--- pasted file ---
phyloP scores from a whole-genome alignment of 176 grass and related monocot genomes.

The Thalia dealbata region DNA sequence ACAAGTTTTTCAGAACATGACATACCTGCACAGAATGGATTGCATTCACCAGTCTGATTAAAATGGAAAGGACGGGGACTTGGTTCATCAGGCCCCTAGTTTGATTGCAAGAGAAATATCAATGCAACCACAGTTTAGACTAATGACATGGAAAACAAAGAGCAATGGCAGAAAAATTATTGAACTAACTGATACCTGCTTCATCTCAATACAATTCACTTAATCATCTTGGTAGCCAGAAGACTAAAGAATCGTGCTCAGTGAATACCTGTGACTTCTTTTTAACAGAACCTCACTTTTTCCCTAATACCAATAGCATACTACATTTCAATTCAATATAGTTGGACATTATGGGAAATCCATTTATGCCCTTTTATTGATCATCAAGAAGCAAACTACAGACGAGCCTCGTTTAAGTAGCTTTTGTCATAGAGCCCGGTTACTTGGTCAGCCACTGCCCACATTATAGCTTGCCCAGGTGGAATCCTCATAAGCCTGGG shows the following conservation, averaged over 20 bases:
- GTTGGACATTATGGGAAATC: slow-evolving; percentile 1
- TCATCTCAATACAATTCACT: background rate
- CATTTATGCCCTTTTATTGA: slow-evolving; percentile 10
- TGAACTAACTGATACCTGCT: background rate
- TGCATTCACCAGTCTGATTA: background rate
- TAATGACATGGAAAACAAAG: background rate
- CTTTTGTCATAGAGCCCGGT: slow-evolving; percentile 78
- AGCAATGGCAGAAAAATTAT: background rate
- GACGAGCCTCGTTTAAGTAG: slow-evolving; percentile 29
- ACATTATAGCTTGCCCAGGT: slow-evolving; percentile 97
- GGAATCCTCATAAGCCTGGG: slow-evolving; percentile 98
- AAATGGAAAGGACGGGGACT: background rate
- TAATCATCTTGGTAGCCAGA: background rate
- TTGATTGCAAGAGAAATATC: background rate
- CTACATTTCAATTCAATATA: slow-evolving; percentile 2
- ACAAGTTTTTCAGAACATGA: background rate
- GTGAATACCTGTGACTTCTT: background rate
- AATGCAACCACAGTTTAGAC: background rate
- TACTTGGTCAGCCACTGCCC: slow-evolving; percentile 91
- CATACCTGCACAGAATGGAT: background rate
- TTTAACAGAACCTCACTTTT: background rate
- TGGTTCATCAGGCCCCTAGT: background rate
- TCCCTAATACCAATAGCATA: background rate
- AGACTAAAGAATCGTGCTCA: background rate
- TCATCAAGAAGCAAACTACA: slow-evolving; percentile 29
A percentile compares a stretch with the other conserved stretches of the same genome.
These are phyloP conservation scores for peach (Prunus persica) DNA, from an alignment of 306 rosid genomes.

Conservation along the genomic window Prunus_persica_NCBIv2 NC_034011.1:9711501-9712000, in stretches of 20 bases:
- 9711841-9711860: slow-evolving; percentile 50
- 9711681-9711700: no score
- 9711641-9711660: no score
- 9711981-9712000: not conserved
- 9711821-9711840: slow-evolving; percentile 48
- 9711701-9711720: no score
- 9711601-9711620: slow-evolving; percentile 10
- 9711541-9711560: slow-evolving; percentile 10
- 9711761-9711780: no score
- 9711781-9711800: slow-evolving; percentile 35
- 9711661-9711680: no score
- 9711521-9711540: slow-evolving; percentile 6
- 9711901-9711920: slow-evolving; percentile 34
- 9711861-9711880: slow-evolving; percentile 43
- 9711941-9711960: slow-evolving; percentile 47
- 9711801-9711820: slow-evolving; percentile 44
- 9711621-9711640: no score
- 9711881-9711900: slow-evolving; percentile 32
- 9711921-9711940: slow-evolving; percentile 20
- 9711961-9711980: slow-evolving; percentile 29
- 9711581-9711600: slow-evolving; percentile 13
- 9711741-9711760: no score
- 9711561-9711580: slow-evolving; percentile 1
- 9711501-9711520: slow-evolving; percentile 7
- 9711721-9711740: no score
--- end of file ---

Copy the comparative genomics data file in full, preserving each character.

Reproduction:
phyloP scores from a whole-genome alignment of 176 grass and related monocot genomes.

The Thalia dealbata region DNA sequence ACAAGTTTTTCAGAACATGACATACCTGCACAGAATGGATTGCATTCACCAGTCTGATTAAAATGGAAAGGACGGGGACTTGGTTCATCAGGCCCCTAGTTTGATTGCAAGAGAAATATCAATGCAACCACAGTTTAGACTAATGACATGGAAAACAAAGAGCAATGGCAGAAAAATTATTGAACTAACTGATACCTGCTTCATCTCAATACAATTCACTTAATCATCTTGGTAGCCAGAAGACTAAAGAATCGTGCTCAGTGAATACCTGTGACTTCTTTTTAACAGAACCTCACTTTTTCCCTAATACCAATAGCATACTACATTTCAATTCAATATAGTTGGACATTATGGGAAATCCATTTATGCCCTTTTATTGATCATCAAGAAGCAAACTACAGACGAGCCTCGTTTAAGTAGCTTTTGTCATAGAGCCCGGTTACTTGGTCAGCCACTGCCCACATTATAGCTTGCCCAGGTGGAATCCTCATAAGCCTGGG shows the following conservation, averaged over 20 bases:
- GTTGGACATTATGGGAAATC: slow-evolving; percentile 1
- TCATCTCAATACAATTCACT: background rate
- CATTTATGCCCTTTTATTGA: slow-evolving; percentile 10
- TGAACTAACTGATACCTGCT: background rate
- TGCATTCACCAGTCTGATTA: background rate
- TAATGACATGGAAAACAAAG: background rate
- CTTTTGTCATAGAGCCCGGT: slow-evolving; percentile 78
- AGCAATGGCAGAAAAATTAT: background rate
- GACGAGCCTCGTTTAAGTAG: slow-evolving; percentile 29
- ACATTATAGCTTGCCCAGGT: slow-evolving; percentile 97
- GGAATCCTCATAAGCCTGGG: slow-evolving; percentile 98
- AAATGGAAAGGACGGGGACT: background rate
- TAATCATCTTGGTAGCCAGA: background rate
- TTGATTGCAAGAGAAATATC: background rate
- CTACATTTCAATTCAATATA: slow-evolving; percentile 2
- ACAAGTTTTTCAGAACATGA: background rate
- GTGAATACCTGTGACTTCTT: background rate
- AATGCAACCACAGTTTAGAC: background rate
- TACTTGGTCAGCCACTGCCC: slow-evolving; percentile 91
- CATACCTGCACAGAATGGAT: background rate
- TTTAACAGAACCTCACTTTT: background rate
- TGGTTCATCAGGCCCCTAGT: background rate
- TCCCTAATACCAATAGCATA: background rate
- AGACTAAAGAATCGTGCTCA: background rate
- TCATCAAGAAGCAAACTACA: slow-evolving; percentile 29
A percentile compares a stretch with the other conserved stretches of the same genome.
These are phyloP conservation scores for peach (Prunus persica) DNA, from an alignment of 306 rosid genomes.

Conservation along the genomic window Prunus_persica_NCBIv2 NC_034011.1:9711501-9712000, in stretches of 20 bases:
- 9711841-9711860: slow-evolving; percentile 50
- 9711681-9711700: no score
- 9711641-9711660: no score
- 9711981-9712000: not conserved
- 9711821-9711840: slow-evolving; percentile 48
- 9711701-9711720: no score
- 9711601-9711620: slow-evolving; percentile 10
- 9711541-9711560: slow-evolving; percentile 10
- 9711761-9711780: no score
- 9711781-9711800: slow-evolving; percentile 35
- 9711661-9711680: no score
- 9711521-9711540: slow-evolving; percentile 6
- 9711901-9711920: slow-evolving; percentile 34
- 9711861-9711880: slow-evolving; percentile 43
- 9711941-9711960: slow-evolving; percentile 47
- 9711801-9711820: slow-evolving; percentile 44
- 9711621-9711640: no score
- 9711881-9711900: slow-evolving; percentile 32
- 9711921-9711940: slow-evolving; percentile 20
- 9711961-9711980: slow-evolving; percentile 29
- 9711581-9711600: slow-evolving; percentile 13
- 9711741-9711760: no score
- 9711561-9711580: slow-evolving; percentile 1
- 9711501-9711520: slow-evolving; percentile 7
- 9711721-9711740: no score